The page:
long game

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(This etymology is missing or incomplete. Please add to it, or discuss it at the Etymology scriptorium.)


long game (plural long games)

  1. A long-term strategy or endeavor.
  2. (whist) It turns out that the long game and the short game are variants of whist. Chamber’s Encyclopedia explains: “About 1785 the experiment of dividing the game into half was tried, and short whist was the result. The short game soon came into favour; and in 1864 the supremacy of short whist was acknowledged.”
  3. (American football) The aspect of the game in which the strategy is to advance downfield by throwing the ball to a receiving player; the passing game.
    • 2013 Sept. 8, "What we saw: Seahawks 12, at Panthers 7," Seattle Post-Intelligencer (retrieved 11 July 2014):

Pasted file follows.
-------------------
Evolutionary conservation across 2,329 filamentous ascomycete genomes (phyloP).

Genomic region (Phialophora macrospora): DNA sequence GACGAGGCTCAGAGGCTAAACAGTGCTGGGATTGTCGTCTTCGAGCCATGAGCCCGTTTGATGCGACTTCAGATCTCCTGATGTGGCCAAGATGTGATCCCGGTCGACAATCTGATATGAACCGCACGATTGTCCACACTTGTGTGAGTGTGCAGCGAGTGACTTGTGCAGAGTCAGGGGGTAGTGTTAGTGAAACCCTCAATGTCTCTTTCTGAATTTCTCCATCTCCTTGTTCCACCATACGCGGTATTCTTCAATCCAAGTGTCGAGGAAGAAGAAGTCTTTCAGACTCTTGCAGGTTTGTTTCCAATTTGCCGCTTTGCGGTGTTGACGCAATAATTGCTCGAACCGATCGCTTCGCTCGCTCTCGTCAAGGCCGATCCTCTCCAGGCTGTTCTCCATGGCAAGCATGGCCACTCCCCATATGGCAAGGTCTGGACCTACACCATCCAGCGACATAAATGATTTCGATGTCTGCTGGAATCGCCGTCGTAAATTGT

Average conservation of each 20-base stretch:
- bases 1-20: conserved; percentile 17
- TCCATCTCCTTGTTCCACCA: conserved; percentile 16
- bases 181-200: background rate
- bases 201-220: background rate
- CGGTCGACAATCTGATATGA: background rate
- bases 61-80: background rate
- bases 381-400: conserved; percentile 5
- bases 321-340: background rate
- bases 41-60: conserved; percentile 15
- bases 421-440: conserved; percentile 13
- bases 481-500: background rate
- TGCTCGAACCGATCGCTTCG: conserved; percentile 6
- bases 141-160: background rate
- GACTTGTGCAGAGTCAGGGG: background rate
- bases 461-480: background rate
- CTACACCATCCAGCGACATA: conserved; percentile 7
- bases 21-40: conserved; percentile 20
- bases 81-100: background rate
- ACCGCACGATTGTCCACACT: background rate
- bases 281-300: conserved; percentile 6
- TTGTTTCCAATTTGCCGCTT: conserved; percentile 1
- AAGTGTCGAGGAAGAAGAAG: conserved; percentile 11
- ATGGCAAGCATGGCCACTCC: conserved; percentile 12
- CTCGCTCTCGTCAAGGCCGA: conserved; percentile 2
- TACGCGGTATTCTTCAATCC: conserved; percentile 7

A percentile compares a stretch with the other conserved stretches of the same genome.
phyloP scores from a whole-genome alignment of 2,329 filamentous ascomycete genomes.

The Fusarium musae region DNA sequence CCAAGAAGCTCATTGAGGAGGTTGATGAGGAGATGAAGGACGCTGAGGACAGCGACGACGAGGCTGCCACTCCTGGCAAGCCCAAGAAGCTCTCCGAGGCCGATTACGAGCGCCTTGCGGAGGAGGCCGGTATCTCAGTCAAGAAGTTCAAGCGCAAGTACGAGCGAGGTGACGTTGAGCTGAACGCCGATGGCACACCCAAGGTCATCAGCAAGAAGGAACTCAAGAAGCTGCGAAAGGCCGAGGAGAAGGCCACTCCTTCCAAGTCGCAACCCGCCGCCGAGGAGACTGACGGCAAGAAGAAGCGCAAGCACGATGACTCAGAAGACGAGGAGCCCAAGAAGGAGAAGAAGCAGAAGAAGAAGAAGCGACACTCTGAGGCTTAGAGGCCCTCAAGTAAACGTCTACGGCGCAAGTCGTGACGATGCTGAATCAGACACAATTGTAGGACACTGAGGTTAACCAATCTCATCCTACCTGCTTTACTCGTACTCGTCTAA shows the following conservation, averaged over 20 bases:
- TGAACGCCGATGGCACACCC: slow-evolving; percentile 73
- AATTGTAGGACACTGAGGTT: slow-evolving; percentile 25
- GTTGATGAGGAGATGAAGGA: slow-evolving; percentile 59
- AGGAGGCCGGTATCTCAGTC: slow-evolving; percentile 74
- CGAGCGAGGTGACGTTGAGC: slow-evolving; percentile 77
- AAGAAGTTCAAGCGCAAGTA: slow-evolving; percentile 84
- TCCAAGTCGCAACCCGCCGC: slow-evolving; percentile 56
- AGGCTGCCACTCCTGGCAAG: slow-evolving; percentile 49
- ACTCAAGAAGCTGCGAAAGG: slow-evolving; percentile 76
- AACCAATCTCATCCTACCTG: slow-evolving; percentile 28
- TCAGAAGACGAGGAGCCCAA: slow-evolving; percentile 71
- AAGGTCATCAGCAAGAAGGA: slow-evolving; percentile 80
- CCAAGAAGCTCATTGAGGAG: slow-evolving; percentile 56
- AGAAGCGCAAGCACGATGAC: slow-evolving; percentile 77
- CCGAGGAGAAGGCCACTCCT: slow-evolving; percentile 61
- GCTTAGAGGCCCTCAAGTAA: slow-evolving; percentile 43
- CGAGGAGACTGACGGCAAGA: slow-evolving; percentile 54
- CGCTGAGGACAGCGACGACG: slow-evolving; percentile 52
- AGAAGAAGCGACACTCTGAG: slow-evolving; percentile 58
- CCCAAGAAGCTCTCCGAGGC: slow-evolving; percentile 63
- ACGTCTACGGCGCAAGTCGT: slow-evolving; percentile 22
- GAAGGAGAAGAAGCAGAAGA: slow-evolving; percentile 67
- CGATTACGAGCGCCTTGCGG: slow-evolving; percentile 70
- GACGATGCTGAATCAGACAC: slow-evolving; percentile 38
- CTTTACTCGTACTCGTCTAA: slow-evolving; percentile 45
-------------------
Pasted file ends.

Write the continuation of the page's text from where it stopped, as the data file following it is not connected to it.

[T]he Seahawks held Newton to 119 passing yards, as the Panthers kept mainly to the ground and Seattle's secondary shut down the long game.
  4. (golf) The portion of the game, played with driver clubs, in which the ball is advanced down the fairway to the putting green.
    • 2010 July 18, Christopher Clarey, "Another Second for Golf’s Latest Near-Miss Man," New York Times (retrieved 11 July 2014):
      “[E]verybody thinks when the wind blows it affects the long game the most, but it doesn’t,” Westwood said. “It tends to affect the putting most.”

Usage notes[edit]

  • One who follows a long-term strategy is said to "play the long game".

See also[edit]